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How To Get Disability Benefits for Psoriasis

Updated on April 30, 2021
Medically reviewed by
Ariel D. Teitel, M.D., M.B.A.
Article written by
Annie Keller

If you’ve been diagnosed with psoriasis, you may find that you’re unable to continue working. Some employers do offer accommodations for your symptoms, including skin lesions, autoimmune problems, and joint pain — but not all employers. Either way, you may still find that your symptoms are too physically or emotionally taxing to work.

“I quit my job about two months ago. I had only been ... diagnosed two months before. But between the side effects from trying to find the correct medications and the ever-growing list of things that ‘were in my job description’, I had to quit,” wrote one MyPsoriasisTeam member. “I felt horrible, but now I know that it would have only gotten worse. … I’m finally starting to accept my decision and learn more about what psoriasis means for me.”

Fortunately, Social Security disability benefits may be available to people who have left their jobs due to psoriasis symptoms, helping to replace lost income.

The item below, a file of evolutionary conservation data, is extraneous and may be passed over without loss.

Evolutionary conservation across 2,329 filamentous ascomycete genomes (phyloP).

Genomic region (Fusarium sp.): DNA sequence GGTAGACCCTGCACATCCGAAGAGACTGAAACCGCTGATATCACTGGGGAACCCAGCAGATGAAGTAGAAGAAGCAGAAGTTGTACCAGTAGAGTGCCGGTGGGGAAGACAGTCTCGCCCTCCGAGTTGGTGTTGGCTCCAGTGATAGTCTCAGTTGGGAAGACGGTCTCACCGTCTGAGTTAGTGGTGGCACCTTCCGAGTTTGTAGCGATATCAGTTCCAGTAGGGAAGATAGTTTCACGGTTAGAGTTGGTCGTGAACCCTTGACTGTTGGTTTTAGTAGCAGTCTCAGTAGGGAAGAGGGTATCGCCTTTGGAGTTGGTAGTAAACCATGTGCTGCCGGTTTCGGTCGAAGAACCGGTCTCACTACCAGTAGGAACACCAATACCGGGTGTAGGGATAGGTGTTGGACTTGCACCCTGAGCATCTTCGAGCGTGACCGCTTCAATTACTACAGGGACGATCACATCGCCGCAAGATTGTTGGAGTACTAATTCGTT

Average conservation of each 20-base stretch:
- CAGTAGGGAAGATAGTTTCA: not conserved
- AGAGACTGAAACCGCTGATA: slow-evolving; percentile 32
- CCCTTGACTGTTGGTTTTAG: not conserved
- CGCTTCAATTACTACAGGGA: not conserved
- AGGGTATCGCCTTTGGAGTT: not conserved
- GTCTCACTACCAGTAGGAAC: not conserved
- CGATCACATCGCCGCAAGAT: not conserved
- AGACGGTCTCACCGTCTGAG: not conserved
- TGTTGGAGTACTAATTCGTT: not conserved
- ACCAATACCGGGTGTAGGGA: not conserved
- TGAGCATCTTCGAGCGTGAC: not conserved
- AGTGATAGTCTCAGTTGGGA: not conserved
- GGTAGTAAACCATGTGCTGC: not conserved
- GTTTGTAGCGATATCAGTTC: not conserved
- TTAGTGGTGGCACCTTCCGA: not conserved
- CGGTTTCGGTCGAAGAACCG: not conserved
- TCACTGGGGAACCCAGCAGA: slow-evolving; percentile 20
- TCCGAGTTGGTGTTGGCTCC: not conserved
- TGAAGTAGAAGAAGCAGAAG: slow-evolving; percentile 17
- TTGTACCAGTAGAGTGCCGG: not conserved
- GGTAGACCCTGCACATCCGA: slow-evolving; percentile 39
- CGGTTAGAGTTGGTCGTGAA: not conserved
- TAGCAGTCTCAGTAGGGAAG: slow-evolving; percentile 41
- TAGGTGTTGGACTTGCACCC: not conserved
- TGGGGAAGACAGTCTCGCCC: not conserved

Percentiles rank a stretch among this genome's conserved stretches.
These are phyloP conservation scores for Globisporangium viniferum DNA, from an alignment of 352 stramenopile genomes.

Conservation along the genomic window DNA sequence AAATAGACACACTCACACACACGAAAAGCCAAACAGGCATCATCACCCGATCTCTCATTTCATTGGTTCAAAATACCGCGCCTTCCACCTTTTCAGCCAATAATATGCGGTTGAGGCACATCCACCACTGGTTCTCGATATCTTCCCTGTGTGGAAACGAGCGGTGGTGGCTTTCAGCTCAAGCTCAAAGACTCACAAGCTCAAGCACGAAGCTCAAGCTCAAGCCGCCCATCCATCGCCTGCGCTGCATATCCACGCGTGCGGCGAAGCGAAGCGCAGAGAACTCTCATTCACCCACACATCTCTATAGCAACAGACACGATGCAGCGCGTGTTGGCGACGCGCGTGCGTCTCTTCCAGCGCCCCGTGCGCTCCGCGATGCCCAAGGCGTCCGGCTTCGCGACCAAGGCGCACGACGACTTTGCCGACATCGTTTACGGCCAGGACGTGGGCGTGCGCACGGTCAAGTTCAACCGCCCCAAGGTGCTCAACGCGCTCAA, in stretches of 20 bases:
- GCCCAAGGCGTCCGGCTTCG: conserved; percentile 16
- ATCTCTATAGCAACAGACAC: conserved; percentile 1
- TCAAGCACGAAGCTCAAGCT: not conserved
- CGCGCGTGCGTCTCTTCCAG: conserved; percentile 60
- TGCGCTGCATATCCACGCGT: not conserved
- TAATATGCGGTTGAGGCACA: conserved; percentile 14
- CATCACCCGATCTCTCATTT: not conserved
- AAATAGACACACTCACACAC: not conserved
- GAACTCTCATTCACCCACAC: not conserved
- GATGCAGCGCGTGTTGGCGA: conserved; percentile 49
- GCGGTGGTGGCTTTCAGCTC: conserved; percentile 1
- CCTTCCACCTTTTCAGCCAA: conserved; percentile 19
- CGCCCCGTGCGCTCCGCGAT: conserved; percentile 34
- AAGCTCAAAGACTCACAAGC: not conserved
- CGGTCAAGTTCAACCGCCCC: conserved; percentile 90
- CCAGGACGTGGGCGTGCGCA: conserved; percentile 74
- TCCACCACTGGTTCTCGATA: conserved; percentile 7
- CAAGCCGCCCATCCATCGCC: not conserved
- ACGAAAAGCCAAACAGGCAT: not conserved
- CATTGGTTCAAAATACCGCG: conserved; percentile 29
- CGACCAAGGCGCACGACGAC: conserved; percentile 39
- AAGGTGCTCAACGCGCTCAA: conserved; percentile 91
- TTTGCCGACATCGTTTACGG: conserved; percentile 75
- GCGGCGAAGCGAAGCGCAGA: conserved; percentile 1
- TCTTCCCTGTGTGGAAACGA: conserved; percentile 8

Applying for a disability claim through the U.S. Social Security Administration (SSA) can seem daunting; appealing a rejected claim can prove even more challenging. Before you apply for disability, take some time to familiarize yourself with the process, including learning how the SSA determines whether your condition makes you eligible for benefits.

Disability Benefits in the United States

There are two federal disability programs in the United States, Social Security Disability Insurance (SSDI) and Supplemental Security Income (SSI). In order to qualify, you must have a disability that prevents you from doing your current job or acquiring any other form of gainful employment.